The Guardian: BBC Four to become archive channel as cost-cutting drive continues

The Guardian: BBC Four to become archive channel as cost-cutting drive continues. “BBC Four is to cease commissioning new programmes and become an archive-focused channel as part of the ongoing significant cost-cutting drive across the corporation. The originator of acclaimed shows such as Charlie Brooker’s Wipe franchise, the Emmy-nominated drama Burton & Taylor and the Bafta-winning comedy Detectorists, BBC Four will now be repositioned as the ‘home’ of archived content, the broadcaster confirmed.”

Fyne Times: Queer Heritage South Launches Digital Museum

Fyne Times: Queer Heritage South Launches Digital Museum. “As museums across the country await reopening, Queer Heritage South are thrilled to launch an extensive new Queer Heritage South Digital Museum this month. Queer Heritage South is where LGBTQ+ heritage can be preserved, sourced and celebrated. This is not just a collection of exhibits but a comprehensive LGBTQ+ archive that the community of Brighton and beyond are invited to contribute to, enjoy and share.”

Coronavirus: France accuses UK of ‘blackmail’ over vaccine exports (BBC)

BBC: Coronavirus: France accuses UK of ‘blackmail’ over vaccine exports. “Vaccine rollouts have started sluggishly across the bloc, and the EU has blamed pharmaceutical companies – primarily AstraZeneca – for not delivering its promised doses. AstraZeneca has denied that it is failing to honour its contract. The EU is expecting to receive about 30 million AstraZeneca doses by the end of March, less than a third of what it was hoping for.”

Ticker tape and a binary message: Bank of England’s new Alan Turing £50 must be the nerdiest banknote ever (The Register)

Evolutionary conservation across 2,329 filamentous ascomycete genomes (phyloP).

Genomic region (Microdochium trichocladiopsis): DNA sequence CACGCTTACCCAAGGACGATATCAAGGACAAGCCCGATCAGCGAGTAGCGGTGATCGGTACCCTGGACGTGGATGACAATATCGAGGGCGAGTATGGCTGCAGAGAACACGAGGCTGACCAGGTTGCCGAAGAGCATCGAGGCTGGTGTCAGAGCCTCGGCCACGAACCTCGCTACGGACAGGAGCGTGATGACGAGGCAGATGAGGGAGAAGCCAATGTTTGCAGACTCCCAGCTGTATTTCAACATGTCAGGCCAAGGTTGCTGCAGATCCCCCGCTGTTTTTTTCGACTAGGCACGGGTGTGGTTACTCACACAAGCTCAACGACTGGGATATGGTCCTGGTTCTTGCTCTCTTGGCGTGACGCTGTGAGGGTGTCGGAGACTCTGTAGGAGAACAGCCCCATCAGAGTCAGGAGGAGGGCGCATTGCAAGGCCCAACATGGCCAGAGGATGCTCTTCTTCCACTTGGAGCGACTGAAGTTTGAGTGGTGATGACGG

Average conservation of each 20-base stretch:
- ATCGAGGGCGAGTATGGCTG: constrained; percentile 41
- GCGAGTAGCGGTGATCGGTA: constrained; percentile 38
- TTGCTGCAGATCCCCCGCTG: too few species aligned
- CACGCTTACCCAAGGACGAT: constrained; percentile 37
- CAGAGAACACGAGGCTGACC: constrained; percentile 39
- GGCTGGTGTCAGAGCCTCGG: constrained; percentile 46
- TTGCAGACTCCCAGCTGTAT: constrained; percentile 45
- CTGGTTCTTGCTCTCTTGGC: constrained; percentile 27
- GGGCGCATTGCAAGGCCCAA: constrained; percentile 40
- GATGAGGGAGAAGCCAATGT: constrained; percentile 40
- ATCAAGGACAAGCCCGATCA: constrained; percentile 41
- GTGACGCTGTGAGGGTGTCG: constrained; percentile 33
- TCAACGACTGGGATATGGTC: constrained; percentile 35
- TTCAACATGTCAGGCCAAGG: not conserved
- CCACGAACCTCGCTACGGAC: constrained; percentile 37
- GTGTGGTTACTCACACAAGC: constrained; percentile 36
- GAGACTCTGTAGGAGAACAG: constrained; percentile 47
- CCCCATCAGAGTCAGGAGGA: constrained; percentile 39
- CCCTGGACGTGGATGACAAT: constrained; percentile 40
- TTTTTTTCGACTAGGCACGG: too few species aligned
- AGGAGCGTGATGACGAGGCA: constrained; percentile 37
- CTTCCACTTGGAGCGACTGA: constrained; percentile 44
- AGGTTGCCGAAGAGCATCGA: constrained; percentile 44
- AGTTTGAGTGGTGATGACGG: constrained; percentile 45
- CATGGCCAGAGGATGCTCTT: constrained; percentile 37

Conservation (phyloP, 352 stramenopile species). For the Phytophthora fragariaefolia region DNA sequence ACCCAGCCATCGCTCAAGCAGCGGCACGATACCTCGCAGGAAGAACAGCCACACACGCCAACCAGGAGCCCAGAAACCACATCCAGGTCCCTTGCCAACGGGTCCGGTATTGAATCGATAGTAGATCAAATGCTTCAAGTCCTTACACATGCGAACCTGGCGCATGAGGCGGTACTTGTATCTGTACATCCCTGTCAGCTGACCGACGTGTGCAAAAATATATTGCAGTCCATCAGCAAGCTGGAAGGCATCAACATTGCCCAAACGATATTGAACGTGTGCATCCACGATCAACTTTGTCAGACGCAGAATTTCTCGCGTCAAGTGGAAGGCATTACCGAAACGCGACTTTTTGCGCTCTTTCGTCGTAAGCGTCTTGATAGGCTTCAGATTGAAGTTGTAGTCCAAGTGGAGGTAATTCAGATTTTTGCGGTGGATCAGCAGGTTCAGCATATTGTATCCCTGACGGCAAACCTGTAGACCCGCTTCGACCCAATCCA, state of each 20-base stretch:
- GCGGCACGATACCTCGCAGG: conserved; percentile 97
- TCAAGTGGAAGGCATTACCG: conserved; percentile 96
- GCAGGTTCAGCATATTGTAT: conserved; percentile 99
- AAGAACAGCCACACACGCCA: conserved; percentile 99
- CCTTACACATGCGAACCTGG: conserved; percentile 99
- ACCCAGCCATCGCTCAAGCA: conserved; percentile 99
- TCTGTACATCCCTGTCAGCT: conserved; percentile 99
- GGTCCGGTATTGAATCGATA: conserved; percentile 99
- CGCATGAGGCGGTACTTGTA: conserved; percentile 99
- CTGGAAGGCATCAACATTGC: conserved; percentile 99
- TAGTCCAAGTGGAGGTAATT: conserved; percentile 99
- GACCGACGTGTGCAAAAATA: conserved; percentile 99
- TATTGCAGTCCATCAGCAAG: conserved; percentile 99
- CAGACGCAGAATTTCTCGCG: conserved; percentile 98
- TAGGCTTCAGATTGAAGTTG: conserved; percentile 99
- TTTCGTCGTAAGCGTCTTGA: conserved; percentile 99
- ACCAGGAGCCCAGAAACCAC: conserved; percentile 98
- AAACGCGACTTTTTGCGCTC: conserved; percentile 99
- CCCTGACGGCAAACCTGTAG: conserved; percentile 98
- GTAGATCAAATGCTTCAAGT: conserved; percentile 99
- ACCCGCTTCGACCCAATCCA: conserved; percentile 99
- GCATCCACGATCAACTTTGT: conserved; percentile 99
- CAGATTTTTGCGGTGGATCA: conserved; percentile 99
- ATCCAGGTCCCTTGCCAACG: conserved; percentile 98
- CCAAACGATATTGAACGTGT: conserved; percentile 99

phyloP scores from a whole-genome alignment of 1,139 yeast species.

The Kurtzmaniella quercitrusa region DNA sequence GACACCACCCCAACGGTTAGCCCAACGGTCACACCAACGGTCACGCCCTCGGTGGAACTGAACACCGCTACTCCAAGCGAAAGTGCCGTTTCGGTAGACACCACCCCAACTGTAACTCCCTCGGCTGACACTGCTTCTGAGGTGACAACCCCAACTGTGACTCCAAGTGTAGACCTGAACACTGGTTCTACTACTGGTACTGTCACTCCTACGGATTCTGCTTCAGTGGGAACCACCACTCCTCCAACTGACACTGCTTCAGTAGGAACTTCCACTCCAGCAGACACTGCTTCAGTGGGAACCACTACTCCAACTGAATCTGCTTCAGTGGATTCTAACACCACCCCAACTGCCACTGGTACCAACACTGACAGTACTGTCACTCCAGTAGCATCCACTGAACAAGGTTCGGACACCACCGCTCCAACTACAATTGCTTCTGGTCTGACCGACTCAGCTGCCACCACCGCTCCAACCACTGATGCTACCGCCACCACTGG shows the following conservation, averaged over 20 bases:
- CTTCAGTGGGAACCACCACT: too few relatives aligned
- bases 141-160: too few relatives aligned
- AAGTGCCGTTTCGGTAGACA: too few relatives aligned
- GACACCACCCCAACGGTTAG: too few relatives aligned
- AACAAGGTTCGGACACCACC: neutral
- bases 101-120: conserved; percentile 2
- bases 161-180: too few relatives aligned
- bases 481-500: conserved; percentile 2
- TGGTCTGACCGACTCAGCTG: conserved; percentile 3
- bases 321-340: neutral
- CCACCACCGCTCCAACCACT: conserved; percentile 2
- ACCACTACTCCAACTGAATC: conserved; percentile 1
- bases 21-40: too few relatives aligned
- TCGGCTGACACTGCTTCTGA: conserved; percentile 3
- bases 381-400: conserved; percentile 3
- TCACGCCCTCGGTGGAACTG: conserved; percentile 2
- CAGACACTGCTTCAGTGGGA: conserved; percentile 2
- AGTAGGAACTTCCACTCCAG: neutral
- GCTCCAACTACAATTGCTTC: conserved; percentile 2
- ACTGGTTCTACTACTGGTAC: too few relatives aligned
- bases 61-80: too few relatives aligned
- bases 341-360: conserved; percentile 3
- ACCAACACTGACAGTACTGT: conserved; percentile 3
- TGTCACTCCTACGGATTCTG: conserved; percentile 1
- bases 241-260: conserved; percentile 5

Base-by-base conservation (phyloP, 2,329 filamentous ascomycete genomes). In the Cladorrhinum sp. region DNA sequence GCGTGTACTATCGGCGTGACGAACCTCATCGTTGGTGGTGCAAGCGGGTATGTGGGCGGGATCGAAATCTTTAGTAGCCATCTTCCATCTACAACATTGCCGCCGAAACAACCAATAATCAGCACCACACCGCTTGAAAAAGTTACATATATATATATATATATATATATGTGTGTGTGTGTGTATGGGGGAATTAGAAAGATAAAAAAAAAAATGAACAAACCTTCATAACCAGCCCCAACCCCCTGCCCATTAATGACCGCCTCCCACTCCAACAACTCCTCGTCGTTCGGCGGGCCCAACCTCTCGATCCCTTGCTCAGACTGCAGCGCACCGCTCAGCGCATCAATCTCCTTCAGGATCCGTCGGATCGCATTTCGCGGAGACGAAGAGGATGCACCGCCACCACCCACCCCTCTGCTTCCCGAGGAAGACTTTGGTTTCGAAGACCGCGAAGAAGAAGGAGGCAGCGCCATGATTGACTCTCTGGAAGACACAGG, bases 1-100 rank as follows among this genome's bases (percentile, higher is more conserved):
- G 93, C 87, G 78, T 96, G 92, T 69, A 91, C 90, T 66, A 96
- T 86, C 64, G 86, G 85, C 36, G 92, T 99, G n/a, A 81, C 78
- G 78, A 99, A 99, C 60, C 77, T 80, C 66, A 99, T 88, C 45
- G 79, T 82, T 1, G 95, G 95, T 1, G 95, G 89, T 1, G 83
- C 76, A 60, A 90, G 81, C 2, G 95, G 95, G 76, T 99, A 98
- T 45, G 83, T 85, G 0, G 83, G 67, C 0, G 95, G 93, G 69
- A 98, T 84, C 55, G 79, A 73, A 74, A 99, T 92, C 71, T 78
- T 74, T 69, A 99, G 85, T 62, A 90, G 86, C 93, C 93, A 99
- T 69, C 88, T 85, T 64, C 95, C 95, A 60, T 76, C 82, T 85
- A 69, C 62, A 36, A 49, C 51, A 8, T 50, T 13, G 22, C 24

The Register: Ticker tape and a binary message: Bank of England’s new Alan Turing £50 must be the nerdiest banknote ever. “Due to hit circulation on 23 June, the design replaces the relatively short-lived incarnation featuring Matthew Boulton and James Watt. Instead, the update will show the scientist Alan Turing and the Automatic Computing Engine (ACE) he developed….Also celebrating Turing’s imminent arrival on the note is UK agency GCHQ, which has created a set of puzzles that produce 11 words or names to be tapped into the agency’s Enigma machine simulator.”

The Irish News: Music composed and recorded during lockdown to be preserved by British Library

The Irish News: Music composed and recorded during lockdown to be preserved by British Library. “People who composed and recorded music during lockdown are being given the opportunity to have their songs preserved in the British Library. BBC Radio 5 Live said it has been inundated with tracks from musicians ‘of all standards’ from across the UK. The station is giving listeners the chance to have the music they created behind closed doors to be stored forever in the Sound Archive of the library.”

PR Newswire: Gale Debuts New Digital Archive Series on British Intelligence (PRESS RELEASE)

PR Newswire: Gale Debuts New Digital Archive Series on British Intelligence (PRESS RELEASE). “Twentieth-Century British Intelligence, An Intelligence Empire brings together previously classified documents from The U.K. National Archives that offer new viewpoints on the machinery of British intelligence, decolonization and global policy and strategy, including important insight into international politics and diplomacy in the 20th century. Available on the Gale Primary Sources platform, this never-before-digitized collection gives scholars and researchers access to thousands of top secret files that provide historical context on the history of British intelligence.” Gale, so not free, obviously…